|Publication number||US20050071640 A1|
|Application number||US 10/796,712|
|Publication date||Mar 31, 2005|
|Filing date||Mar 9, 2004|
|Priority date||Sep 25, 2003|
|Also published as||EP1668560A2, WO2005031504A2, WO2005031504A3|
|Publication number||10796712, 796712, US 2005/0071640 A1, US 2005/071640 A1, US 20050071640 A1, US 20050071640A1, US 2005071640 A1, US 2005071640A1, US-A1-20050071640, US-A1-2005071640, US2005/0071640A1, US2005/071640A1, US20050071640 A1, US20050071640A1, US2005071640 A1, US2005071640A1|
|Inventors||Eric Sprunk, Paul Moroney|
|Original Assignee||General Instrument Corporation|
|Export Citation||BiBTeX, EndNote, RefMan|
|Patent Citations (8), Referenced by (10), Classifications (10), Legal Events (1)|
|External Links: USPTO, USPTO Assignment, Espacenet|
This application claims the benefit of U.S. Ser. No. 60/505,915 for “Method and Apparatus for Authenticating Data”, filed Sep. 25, 2003 which is hereby incorporated herein by reference in its entirety for all purposes.
The present invention is related to methods and apparatuses for authenticating data. In particular, some embodiments of the invention relate to performing hashing routines on data stored remotely from a processor.
Oftentimes, it is necessary to store large blocks of data remotely from a processor in remote memory. This is due to the fact that the processor does not have enough memory capacity to store the entire block of data. As a result of this, the data cannot be secured sufficiently. Oftentimes, the processor will access a subportion of the set of the data and operate on that subportion before replacing the subportion back in the larger block of data stored in memory. However, the processor does not necessarily check whether the remaining portions of the set of data went unchanged during the operation.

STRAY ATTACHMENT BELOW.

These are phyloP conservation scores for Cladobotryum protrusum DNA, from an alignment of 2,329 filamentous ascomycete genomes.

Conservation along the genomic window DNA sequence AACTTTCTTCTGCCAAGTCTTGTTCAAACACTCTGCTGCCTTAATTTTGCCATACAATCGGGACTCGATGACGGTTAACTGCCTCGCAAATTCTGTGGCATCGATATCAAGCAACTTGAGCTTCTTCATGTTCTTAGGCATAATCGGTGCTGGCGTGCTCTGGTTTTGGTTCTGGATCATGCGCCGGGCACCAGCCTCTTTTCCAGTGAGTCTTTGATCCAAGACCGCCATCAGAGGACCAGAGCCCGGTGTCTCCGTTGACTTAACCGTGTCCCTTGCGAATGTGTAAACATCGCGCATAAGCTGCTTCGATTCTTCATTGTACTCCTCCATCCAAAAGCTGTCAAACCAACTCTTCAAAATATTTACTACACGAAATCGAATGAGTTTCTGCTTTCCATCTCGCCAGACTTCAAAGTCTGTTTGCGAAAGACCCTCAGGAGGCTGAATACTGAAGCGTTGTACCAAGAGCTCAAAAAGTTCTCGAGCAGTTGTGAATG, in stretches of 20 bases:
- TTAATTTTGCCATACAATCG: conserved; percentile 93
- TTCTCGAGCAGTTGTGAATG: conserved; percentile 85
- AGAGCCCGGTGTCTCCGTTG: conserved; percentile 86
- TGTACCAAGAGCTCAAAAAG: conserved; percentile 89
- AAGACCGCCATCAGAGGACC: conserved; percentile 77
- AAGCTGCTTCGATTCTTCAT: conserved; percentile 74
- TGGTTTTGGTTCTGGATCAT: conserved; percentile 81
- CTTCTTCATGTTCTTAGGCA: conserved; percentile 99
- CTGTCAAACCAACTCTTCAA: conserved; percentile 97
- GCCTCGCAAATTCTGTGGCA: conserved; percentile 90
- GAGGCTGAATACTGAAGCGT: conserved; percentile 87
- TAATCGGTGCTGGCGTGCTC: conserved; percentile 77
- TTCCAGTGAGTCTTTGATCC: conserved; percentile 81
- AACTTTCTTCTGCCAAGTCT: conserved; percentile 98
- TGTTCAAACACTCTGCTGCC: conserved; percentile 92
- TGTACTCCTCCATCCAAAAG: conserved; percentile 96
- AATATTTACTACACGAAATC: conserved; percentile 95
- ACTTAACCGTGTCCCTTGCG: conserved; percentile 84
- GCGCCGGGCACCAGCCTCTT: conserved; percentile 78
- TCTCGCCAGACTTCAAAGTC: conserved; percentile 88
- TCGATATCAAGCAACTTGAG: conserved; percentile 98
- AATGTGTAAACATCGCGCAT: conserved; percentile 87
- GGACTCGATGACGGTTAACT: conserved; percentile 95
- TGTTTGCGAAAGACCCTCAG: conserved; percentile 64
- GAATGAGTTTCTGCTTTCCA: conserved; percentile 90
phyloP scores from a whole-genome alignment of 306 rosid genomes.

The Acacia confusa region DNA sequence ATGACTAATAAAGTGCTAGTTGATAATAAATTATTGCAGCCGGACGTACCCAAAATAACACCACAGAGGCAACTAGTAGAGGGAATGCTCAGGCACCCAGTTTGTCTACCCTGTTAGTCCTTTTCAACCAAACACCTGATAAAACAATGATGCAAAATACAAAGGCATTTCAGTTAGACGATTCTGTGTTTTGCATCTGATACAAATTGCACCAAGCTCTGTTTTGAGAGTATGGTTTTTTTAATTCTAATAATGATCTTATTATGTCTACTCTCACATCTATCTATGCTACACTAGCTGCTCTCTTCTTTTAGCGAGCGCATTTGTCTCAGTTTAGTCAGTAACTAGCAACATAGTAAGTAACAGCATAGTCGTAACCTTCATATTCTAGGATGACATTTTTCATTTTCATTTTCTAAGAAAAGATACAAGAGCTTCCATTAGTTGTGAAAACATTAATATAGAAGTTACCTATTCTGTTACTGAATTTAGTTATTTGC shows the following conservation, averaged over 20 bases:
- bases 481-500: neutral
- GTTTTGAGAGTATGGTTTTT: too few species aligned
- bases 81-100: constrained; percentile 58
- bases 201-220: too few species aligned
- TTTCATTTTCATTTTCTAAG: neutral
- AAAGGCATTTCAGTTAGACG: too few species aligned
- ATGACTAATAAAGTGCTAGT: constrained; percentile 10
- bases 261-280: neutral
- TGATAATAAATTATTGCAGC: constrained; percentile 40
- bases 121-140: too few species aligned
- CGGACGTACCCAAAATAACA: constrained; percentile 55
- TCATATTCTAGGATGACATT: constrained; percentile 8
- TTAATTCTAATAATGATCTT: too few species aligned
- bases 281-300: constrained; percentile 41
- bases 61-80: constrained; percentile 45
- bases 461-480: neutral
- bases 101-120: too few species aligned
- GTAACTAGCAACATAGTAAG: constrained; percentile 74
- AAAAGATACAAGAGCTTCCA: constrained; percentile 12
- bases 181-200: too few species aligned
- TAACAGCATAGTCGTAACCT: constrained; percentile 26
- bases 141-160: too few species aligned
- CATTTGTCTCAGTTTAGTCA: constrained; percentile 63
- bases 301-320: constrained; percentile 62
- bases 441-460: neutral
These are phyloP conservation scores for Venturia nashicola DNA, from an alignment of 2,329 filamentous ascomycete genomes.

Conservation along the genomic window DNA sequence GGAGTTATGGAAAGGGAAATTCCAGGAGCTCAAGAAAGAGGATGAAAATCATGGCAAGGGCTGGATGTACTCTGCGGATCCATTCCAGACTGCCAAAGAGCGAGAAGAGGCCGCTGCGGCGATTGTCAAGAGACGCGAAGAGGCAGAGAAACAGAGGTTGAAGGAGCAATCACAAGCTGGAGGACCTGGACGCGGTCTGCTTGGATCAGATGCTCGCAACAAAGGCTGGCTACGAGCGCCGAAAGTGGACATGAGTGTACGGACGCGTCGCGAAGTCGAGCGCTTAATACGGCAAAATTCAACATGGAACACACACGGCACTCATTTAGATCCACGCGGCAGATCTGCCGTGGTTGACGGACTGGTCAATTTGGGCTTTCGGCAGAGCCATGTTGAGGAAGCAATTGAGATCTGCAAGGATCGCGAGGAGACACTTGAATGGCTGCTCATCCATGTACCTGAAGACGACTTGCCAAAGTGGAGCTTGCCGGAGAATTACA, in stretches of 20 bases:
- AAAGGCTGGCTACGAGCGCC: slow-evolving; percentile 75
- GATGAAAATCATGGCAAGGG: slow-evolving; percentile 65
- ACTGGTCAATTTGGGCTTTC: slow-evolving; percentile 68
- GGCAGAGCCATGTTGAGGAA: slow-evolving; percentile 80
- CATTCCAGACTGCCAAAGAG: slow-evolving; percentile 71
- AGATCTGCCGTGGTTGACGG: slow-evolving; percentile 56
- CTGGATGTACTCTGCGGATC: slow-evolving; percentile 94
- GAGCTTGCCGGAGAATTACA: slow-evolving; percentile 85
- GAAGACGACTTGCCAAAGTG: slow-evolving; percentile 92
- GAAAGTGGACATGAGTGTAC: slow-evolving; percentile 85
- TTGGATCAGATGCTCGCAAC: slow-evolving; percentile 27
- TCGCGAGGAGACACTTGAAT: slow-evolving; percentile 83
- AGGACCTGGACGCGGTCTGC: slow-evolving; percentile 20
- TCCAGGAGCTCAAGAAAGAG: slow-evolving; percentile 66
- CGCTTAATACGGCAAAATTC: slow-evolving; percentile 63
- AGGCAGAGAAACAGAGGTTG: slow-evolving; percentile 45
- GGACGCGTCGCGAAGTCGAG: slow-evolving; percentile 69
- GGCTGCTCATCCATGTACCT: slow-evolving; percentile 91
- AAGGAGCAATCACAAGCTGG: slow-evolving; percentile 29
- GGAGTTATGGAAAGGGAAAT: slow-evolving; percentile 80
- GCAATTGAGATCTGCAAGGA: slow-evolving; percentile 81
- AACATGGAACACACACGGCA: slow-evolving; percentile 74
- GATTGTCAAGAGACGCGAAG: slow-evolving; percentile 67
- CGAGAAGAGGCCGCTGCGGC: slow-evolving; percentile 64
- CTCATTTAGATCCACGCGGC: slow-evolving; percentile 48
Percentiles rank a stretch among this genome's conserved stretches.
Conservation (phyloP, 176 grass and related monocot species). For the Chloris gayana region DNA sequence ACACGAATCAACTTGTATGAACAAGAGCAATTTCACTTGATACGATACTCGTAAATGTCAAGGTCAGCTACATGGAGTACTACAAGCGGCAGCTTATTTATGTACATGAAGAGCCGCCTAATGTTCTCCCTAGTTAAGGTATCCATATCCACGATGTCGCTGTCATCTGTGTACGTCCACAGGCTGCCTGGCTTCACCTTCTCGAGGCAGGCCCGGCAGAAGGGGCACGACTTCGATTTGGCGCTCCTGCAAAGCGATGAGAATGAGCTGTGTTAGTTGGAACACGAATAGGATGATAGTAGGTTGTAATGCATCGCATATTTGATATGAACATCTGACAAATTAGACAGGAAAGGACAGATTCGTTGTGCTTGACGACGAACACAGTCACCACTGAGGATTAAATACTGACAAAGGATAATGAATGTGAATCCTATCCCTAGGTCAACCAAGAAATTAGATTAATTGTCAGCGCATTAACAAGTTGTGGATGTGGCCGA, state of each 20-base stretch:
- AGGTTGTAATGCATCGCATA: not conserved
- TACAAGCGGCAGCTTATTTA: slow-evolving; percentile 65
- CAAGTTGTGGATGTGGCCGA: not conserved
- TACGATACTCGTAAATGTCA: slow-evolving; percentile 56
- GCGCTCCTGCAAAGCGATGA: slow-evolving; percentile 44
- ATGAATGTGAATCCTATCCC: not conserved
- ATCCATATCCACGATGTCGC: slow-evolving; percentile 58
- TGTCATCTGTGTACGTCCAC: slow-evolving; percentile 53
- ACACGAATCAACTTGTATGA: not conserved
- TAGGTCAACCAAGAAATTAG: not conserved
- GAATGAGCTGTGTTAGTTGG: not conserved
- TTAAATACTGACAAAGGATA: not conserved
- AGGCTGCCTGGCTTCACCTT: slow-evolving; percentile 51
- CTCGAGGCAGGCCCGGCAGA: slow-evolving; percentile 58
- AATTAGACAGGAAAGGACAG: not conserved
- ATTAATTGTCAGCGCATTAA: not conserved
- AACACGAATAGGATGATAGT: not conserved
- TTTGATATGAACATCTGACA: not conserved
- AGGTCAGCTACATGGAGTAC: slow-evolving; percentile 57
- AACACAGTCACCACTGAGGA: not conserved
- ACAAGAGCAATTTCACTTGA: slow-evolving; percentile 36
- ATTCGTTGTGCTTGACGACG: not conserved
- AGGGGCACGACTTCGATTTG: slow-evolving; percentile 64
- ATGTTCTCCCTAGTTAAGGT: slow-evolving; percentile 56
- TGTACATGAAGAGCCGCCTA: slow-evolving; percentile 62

In the area of digital rights management, for example, it is often necessary to store a long string of data at a location remote from a processor. As the user's entitlement privileges change, the digital rights management information is updated accordingly. Therefore, a processor might obtain a block of data upon which to perform an update and then store it back remotely from the processor. Again, in doing so, the processor is unable to ensure that the entire string of data stored remotely from the processor has not been tampered with.
Thus, the current systems for storing data, such as data used for digital rights management, are susceptible to attack when large amounts of data must be stored remotely from a processor.
One embodiment of the invention provides a method for authenticating data. For example, a set of N information blocks can be authenticated by obtaining an initial hash value for each set of N information blocks, where N is an integer; altering one of the N information blocks from the set of N information blocks so as to form a revised set of N information blocks; calculating a revised hash value for the revised set of N information blocks; while calculating a check hash value for the N information blocks; then comparing the check hash value with the initial hash value; and accepting the revised hash value for the revised set of N information blocks if the check hash value matches the initial hash value.
Another embodiment of the invention provides a method of authenticating a set of N information blocks by obtaining an initial root key for a set of data comprised of a plurality of blocks of data, the root key operable for authenticating the set of data; calculating hash keys for the plurality of blocks of data so that each of the hash keys corresponds to only one of the blocks of the data and so that each of the blocks of data corresponds to only one of the hash keys; storing the hash keys for the plurality of blocks of data; altering one of the blocks of data so as to form a revised block of data; calculating a second hash key for the revised block of data, wherein the revised block of data immediately prior to being revised corresponds to a first hash key and wherein the first hash keys is one of the hash keys for the plurality of blocks of data; utilizing the stored hash keys, including the first hash key, to calculate a check root key while utilizing the stored hash keys and the second hash key substituted in place of the first hash key to calculate a new root key; comparing the check root key with the initial root key; and accepting the new root key if the check root key matches the initial root key.